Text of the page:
“Wakefulness of mind”

At the Convention on Modern Liberty, held yesterday in the UK, the keynote speech was given by Philip Pullman, author of the fantastic His Dark Materials trilogy. There is much to like in his speech, which ends: “We are a better people than our government believes we are; we are a better nation.” But the part I liked best was about intellectual curiosity, or “wakefulness of mind”:

Another virtue that a nation needs is intellectual curiousity. Wakefulness of mind, one might put it. A nation with that quality would be aware of itself, conscious of itself and its history, and every separate thread that makes up the tapestry of its culture. It would believe that the highest knowledge of itself had been expressed by its artists, its writers and poets, and it would teach its children how to know and how to understand and love. We have to be taught how to love, how to love their work, believing that this activity would give them, the children, an important part to play in the self-knowledge and the memory of the nation.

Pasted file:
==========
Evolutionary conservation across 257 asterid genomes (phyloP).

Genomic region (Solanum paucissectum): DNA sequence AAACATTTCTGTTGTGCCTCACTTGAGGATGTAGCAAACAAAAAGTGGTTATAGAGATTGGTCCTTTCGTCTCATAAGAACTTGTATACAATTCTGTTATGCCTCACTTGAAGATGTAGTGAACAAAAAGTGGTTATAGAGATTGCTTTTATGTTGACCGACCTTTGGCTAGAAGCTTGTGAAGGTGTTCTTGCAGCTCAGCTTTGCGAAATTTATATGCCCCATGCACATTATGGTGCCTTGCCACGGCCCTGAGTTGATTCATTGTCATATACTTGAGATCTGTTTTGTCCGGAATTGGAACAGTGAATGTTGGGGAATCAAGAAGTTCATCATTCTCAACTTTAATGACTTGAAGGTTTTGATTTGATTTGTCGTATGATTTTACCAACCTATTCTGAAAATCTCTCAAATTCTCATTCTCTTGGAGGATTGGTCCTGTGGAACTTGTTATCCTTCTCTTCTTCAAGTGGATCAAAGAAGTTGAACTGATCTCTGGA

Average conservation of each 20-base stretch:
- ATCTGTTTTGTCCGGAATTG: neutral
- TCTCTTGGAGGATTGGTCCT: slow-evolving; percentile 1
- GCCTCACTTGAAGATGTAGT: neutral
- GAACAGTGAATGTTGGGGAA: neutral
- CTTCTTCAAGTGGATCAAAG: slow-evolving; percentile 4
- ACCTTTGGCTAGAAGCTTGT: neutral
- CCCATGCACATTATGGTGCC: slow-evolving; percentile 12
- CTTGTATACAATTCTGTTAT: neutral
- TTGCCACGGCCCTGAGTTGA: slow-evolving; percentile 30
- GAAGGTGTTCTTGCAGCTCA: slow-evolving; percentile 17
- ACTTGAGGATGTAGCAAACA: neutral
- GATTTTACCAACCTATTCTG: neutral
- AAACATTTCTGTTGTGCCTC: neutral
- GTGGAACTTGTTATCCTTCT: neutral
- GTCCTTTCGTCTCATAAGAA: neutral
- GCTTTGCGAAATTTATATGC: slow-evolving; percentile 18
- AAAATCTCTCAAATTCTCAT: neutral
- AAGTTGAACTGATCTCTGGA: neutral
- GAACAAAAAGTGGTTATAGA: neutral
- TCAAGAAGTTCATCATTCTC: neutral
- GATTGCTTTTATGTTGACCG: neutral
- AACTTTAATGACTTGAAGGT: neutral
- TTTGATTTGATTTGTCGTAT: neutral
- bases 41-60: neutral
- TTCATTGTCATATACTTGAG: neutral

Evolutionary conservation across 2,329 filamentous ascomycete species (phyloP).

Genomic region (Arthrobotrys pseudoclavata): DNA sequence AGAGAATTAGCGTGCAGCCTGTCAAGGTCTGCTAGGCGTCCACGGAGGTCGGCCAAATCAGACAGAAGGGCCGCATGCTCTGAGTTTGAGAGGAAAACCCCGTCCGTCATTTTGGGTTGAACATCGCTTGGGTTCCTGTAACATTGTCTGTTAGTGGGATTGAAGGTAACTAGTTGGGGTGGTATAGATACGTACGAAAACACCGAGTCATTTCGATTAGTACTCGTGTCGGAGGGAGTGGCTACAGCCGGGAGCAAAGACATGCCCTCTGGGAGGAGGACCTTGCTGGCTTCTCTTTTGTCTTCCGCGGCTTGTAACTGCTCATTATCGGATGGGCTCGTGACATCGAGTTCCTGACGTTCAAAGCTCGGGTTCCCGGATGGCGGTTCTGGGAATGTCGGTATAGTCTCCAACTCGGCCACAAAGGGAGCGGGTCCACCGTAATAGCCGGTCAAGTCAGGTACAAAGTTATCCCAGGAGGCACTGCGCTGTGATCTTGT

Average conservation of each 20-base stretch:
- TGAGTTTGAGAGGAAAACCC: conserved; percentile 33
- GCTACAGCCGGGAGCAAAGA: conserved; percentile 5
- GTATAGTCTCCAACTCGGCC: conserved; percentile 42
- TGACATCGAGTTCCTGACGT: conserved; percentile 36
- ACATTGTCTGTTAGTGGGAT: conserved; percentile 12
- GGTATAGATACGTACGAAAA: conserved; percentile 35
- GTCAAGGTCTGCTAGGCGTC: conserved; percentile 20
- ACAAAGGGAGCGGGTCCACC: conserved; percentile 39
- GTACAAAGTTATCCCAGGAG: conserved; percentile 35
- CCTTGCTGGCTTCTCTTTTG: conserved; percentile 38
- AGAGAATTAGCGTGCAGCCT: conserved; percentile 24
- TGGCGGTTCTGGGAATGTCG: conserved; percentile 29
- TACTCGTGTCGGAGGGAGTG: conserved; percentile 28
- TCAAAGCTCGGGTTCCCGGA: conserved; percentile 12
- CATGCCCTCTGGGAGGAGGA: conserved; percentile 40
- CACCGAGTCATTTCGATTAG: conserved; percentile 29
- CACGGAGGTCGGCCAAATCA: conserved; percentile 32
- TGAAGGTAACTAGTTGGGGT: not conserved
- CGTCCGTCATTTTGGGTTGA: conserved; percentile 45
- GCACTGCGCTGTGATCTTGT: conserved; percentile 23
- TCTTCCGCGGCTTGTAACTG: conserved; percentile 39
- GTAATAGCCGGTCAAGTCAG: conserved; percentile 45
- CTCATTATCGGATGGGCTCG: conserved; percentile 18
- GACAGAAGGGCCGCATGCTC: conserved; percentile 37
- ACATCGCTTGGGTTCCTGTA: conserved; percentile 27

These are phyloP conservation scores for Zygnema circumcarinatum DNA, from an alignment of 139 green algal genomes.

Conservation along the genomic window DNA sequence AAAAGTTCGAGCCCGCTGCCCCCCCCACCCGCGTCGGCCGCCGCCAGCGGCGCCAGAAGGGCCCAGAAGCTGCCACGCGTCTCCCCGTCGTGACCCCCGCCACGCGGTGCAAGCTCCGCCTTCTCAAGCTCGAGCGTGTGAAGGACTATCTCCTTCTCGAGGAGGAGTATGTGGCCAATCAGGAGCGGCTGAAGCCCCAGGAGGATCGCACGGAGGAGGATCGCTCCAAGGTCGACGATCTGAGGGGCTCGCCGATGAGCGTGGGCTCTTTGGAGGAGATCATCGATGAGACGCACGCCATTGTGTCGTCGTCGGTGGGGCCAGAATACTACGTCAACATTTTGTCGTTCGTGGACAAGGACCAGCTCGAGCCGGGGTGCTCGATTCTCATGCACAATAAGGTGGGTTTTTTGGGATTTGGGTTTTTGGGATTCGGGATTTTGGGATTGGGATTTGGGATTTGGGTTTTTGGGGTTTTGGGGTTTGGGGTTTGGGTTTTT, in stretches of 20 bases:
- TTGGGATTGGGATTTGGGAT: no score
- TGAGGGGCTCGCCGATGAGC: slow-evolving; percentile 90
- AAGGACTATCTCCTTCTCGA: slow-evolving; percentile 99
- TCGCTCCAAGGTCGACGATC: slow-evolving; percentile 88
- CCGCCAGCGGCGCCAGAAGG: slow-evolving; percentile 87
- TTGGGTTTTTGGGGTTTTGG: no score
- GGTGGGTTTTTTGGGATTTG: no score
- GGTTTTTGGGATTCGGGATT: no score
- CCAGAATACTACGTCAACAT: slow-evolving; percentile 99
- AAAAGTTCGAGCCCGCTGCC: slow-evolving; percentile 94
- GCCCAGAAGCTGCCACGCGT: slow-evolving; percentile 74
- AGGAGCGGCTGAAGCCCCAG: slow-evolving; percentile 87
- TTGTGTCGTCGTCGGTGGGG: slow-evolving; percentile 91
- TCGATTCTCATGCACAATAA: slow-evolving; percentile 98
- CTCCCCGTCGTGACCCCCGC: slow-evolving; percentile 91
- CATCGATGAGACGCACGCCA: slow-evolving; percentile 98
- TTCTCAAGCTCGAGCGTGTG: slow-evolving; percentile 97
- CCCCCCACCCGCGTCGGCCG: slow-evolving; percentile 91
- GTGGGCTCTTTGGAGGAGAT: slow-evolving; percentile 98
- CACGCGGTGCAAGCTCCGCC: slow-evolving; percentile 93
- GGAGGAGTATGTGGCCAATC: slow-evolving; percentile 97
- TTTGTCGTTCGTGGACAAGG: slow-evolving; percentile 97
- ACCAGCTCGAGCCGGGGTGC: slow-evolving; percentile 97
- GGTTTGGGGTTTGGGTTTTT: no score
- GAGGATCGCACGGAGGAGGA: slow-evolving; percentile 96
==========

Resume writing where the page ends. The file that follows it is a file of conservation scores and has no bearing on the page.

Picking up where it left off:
A nation where this virtue was strong, would be active and enquiring of mind, quick to perceive and compare and consider. Such a nation would know at once when a government tried to interfere with its freedoms. It would remember how all those freedoms had been gained, because each one would have a story attached to it, and an attack on any of them would feel like a personal affront. That is the value of wakefulness.

My thanks to Cheryl Morgan and Cory Doctorow for their blog posts about the Convention, which led me to Pullman’s speech.

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